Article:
Unlike the previous scales, the moment magnitude scale didn’t utilize maximal wave amplitudes and its measurements.

Rather, it relied on measuring the seismic moment of the earth, which means the movement of the fault along the whole of its surface, and multiplied by the force utilized in dispatching the fault. 

How the Moment Magnitude Scale Overcame Challenges

The Richter scale’s process had no impact on the moment magnitude scale’s process.

This is why the latter managed to counter the saturation challenges allowing it to be used in measuring the magnitude of the greatest earthquakes.

Still, moment magnitude measurements display earthquake size with a logarithmic scale.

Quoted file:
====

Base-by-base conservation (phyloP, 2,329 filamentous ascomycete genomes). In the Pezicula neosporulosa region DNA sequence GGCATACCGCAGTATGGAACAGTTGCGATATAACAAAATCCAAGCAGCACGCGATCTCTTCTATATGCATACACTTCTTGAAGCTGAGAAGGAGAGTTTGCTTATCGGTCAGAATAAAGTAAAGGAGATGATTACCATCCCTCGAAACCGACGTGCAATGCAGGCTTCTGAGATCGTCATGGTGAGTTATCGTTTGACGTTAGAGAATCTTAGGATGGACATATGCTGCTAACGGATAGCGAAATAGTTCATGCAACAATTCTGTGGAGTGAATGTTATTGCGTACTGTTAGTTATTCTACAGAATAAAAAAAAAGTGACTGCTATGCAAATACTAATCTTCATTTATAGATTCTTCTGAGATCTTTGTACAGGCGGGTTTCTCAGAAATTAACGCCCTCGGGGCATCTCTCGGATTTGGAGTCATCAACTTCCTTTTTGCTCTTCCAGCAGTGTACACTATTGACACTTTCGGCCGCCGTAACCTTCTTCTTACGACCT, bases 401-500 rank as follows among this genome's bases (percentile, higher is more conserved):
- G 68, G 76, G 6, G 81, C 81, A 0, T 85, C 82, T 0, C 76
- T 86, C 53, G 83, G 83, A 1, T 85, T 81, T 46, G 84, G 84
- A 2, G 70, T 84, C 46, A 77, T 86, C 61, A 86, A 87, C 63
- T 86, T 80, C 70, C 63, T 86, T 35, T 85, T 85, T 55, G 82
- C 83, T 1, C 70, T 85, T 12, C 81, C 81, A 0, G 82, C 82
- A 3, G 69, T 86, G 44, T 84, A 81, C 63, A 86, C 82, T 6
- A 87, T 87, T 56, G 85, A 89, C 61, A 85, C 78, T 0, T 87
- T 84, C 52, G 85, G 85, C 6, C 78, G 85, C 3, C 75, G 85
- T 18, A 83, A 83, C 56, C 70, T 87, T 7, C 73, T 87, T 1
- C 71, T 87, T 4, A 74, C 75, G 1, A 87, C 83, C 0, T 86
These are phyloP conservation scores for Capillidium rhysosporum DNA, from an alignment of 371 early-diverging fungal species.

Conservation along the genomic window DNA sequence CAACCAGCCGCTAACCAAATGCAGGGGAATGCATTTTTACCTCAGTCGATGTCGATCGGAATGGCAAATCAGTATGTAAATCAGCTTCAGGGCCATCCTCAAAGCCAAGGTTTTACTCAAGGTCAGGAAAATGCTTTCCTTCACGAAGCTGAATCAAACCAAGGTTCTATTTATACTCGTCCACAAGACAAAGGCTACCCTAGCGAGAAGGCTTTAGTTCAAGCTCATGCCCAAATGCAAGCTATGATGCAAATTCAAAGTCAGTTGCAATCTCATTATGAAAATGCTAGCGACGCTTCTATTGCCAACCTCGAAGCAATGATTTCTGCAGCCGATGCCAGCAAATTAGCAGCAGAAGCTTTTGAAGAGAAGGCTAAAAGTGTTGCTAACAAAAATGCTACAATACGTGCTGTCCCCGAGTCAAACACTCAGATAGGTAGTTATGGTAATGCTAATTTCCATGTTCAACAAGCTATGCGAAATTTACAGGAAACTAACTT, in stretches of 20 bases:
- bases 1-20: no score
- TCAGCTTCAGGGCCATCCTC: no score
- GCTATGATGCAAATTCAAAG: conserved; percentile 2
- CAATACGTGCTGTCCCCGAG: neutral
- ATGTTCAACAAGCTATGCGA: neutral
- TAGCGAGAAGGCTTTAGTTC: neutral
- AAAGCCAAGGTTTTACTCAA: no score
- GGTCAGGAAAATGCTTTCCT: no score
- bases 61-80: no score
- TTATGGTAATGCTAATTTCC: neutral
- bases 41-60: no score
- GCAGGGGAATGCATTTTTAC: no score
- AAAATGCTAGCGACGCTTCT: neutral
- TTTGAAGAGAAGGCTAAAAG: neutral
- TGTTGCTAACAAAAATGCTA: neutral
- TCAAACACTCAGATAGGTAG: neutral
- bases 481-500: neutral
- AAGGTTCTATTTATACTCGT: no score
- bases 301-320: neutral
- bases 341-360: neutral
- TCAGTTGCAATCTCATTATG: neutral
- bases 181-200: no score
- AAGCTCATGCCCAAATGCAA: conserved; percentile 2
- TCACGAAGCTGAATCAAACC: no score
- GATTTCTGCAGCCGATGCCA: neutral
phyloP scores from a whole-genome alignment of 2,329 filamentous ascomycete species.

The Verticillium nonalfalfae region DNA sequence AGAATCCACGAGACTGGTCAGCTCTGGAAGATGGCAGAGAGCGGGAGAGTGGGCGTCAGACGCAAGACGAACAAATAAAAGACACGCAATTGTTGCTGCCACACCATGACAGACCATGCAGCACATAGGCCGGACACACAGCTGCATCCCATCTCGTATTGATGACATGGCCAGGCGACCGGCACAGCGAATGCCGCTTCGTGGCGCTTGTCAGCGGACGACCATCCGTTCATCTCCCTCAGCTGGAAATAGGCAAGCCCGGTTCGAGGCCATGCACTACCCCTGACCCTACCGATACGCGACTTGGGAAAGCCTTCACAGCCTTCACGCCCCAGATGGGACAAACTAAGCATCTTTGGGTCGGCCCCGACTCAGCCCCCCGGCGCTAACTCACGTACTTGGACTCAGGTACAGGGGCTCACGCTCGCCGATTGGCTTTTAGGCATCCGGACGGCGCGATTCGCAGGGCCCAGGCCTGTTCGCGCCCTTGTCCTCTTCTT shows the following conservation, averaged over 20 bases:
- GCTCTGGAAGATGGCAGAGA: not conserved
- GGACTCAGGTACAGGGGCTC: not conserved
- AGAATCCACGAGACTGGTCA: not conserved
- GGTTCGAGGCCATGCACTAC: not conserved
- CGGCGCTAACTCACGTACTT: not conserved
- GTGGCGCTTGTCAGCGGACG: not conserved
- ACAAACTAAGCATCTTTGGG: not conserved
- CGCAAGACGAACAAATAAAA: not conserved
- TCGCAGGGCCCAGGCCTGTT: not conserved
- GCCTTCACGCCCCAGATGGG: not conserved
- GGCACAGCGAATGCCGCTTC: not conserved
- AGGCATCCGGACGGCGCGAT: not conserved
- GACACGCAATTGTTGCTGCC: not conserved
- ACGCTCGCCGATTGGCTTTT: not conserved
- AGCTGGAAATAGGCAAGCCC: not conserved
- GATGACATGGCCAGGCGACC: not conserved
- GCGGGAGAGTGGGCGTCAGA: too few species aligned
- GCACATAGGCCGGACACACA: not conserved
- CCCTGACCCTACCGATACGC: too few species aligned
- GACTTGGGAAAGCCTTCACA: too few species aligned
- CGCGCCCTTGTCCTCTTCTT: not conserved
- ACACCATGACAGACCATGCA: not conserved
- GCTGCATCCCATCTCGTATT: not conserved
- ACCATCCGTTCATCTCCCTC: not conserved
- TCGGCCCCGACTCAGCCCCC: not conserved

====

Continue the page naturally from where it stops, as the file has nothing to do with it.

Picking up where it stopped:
This means that its results can still fairly compare with results from the other scales mentioned herewith.

Earthquake Magnitudes

Earthquakes can vary in terms of magnitude from zero emerging from a few centimeters fault to the greatest measuring more than 9.0.

How strong are earthquakes?

An earthquake measuring 2.5 and lee will hardly be felt. However, it will be recorded by the seismograph while an 8.0 and above earthquake is not only great, but it can cause major havoc on the communities living near the epicenter. 

The magnitude of an earthquake is not only a result of the amount of movement but also the fault plane location that splits.

Therefore, a greater earthquake will cause a major split.